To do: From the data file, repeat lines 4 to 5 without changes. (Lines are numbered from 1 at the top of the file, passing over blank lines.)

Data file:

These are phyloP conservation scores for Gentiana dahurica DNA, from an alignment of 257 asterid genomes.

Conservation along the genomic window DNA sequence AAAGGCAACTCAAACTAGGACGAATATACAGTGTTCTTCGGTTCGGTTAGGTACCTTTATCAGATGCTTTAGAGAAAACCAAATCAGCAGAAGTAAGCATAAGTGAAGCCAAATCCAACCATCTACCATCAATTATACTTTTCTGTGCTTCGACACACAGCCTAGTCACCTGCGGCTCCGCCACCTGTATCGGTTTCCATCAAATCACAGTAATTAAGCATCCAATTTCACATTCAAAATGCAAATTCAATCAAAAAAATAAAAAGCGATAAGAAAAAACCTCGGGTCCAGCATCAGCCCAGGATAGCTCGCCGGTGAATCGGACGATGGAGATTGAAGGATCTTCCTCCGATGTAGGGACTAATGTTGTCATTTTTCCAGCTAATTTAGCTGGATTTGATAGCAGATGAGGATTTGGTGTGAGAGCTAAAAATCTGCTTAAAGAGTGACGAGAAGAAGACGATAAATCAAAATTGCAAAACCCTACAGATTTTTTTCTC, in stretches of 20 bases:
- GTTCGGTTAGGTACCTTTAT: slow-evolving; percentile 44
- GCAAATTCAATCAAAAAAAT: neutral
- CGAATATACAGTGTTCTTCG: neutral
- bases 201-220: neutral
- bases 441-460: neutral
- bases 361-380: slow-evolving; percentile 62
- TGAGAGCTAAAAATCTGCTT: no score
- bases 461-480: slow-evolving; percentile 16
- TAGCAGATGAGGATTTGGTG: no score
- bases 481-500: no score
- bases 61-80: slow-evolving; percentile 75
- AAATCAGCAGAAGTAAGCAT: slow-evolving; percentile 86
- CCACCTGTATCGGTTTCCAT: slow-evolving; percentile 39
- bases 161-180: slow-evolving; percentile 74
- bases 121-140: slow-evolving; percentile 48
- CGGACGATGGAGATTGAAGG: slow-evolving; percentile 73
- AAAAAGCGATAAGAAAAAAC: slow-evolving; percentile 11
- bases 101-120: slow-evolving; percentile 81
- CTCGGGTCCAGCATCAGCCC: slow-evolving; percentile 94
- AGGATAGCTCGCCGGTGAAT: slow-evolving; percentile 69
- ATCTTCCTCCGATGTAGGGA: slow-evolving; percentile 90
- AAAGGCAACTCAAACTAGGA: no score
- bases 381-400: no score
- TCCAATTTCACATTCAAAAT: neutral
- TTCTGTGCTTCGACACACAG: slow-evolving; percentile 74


- GCAAATTCAATCAAAAAAAT: neutral
- CGAATATACAGTGTTCTTCG: neutral